So…

[A few of you will wonder whether my continued lateral-nerve problem, being reduced to six-finger typing, is also a factor. No, the nerve still hasn’t recovered, and may or may not ever do so. But I managed to write all three booklength portions of GOAJ2011-2015 despite this problem, so while my typing continues to be much slower and less accurate than before March 2016, that’s not a major factor.]

  • Should I spend most of the “pause”–the next three or four weeks, before Phase 2 of the GOAJ2011-2016 research and then all the analysis and writeup–on revisiting the 3,000-odd “departed” journals for a supplemental chapter and just let C&I lie dormant? And use leftover time to catch up on reading…
  • Should I try to split the time between that revisit [which turns out to be reasonably fast because I’m only looking at 2016 availability and article counts, not APC levels] and doing a C&I issue? [Which would probably consist of one medium-length roundup on access & economics and one relatively brief roundup on the disappearing blacklists.]
  • Other suggestions?

Comments are open. I’m interested in your feedback.


Updated March 22, 2017:
I’m still looking for feedback of all sorts. If your comment doesn’t show up, it may be awaiting moderation or possibly deleted as spam–I’ve had to change spam control (from Spam Kismet 2, which no longer seems compatible, to WP-SpamShield), and I no longer see spam-trapped comments. You can always email me your comment (waltcrawford@gmail.com), if it doesn’t show up within a day of posting…if you note “Intended as a post comment” I’ll add it here.

GOAJ16: A pause in the process

Wednesday, March 15th, 2017

Yesterday, I completed the first pass of the data-gathering process for Gold Open Access Journals 2011-2016 — I’ve now visited or attempted to visit all 9,430 journals in DOAJ as of January 1, 2017.

Around 1,400 of those need to be revisited–either because there’s likely to be additional 2016 data or because there were problems of some sort. That process will start some time in mid-April.

In the meantime, other than various other stuff, there’s a possible Cites & Insights (if anybody cares–and based on recent readership levels, I’m not sure) and the question of following up on 3,300-odd journals that were in DOAJ on 1/1/16 but not on 1/1/17. And slowing down a bit.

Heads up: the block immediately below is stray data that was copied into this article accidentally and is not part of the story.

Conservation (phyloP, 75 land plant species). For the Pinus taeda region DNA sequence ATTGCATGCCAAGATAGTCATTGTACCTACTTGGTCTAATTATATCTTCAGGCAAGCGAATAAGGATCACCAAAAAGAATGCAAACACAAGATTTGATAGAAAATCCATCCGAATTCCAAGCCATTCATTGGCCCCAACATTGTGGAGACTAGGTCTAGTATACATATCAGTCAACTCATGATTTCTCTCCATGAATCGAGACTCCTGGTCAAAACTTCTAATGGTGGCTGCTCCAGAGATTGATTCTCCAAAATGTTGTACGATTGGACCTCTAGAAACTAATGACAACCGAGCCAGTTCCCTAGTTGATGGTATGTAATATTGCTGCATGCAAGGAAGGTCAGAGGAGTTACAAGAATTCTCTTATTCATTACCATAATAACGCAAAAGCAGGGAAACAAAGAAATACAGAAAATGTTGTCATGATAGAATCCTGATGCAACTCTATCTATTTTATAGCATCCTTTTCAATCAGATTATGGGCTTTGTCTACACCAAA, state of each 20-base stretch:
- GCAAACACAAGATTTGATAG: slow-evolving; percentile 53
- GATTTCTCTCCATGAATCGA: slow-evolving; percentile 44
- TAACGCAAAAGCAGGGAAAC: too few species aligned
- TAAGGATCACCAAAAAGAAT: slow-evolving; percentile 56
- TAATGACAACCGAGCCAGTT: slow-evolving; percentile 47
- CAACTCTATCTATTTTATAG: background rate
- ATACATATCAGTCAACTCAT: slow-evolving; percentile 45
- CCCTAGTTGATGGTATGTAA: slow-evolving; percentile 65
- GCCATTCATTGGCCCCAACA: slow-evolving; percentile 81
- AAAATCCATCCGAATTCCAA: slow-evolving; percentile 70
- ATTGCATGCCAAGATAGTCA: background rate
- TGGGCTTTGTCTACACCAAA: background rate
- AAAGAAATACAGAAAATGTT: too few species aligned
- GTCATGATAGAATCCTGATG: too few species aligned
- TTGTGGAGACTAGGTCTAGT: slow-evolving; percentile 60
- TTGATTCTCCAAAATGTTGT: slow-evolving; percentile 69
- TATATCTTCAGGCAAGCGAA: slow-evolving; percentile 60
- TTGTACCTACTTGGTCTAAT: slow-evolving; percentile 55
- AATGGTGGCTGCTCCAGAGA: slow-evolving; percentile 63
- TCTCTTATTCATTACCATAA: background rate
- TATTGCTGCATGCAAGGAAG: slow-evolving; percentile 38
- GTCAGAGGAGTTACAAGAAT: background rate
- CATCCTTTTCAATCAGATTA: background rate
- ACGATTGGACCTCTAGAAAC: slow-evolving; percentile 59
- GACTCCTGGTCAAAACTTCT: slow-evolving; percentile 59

I have no firm idea what the final numbers will be, but “around half a million” is a ballpark estimate. Note that most of the journals added to DOAJ in 2016 are *not* brand-new journals, so counts for previous years do change.

GOAJ: February 2017 update

Tuesday, February 28th, 2017

It’s February 28–the last day of the month, when I fetch usage statistics for my websites (as always, omitting about 6 hours of that last day), so here’s an update on GOAJ. (I might have stopped doing these, but the GOAJ download numbers are astonishing, so…):

  • Paperbacks: No change. Two copies of GOAJ itself sold. So far, none of the others.
  • Dataset: 30 more views, 1034 total views; 7 more downloads, 452 total downloads.
  • GOAJ: two additional Lulu,  44 total Lulu copies, 3,039(!) more (total 14,623* copies from my site: total 14,667 (actual total almost certainly over 15,000). I dunno: I find that 3,039 figure astonishing at this point.
  • Subjects: No additional Lulu, 19 total Lulu copies, 39 additional, 332* other copies, 351* total.
  • Countries: No additional Lulu, 8 total Lulu copies, 179 additional, 1,345* total other copies, 1,353 total.
  • C&I: New totals 1,298* copies of the excerpted GOAJ version (16.5) and 4,071* copies of “APCLand and OAWorld” (16.4.)

*Missing downloads from 11/13-11/30/16 and, for C&I, 11/13-12/15/16.

Gray OA

Gray OA 2011-2016 (Cites & Insights 17.1) shows a total of 975 downloads to date, and no apparent recognition anywhere else that the Shen/Bjork “predatory articles” numbers are demonstrated to be so dramatically wrong; the dataset shows 189 views and 43 downloads.

 

Halfway through: a quick note on GOAJ16

Thursday, February 9th, 2017

As of a few minutes ago I’m just over halfway through the initial data gathering pass for Gold Open Access Journals 2012-2016 (that date range may turn out to be 2011-2016 if I can figure out the formatting: I’m gathering/keeping the 2011 data).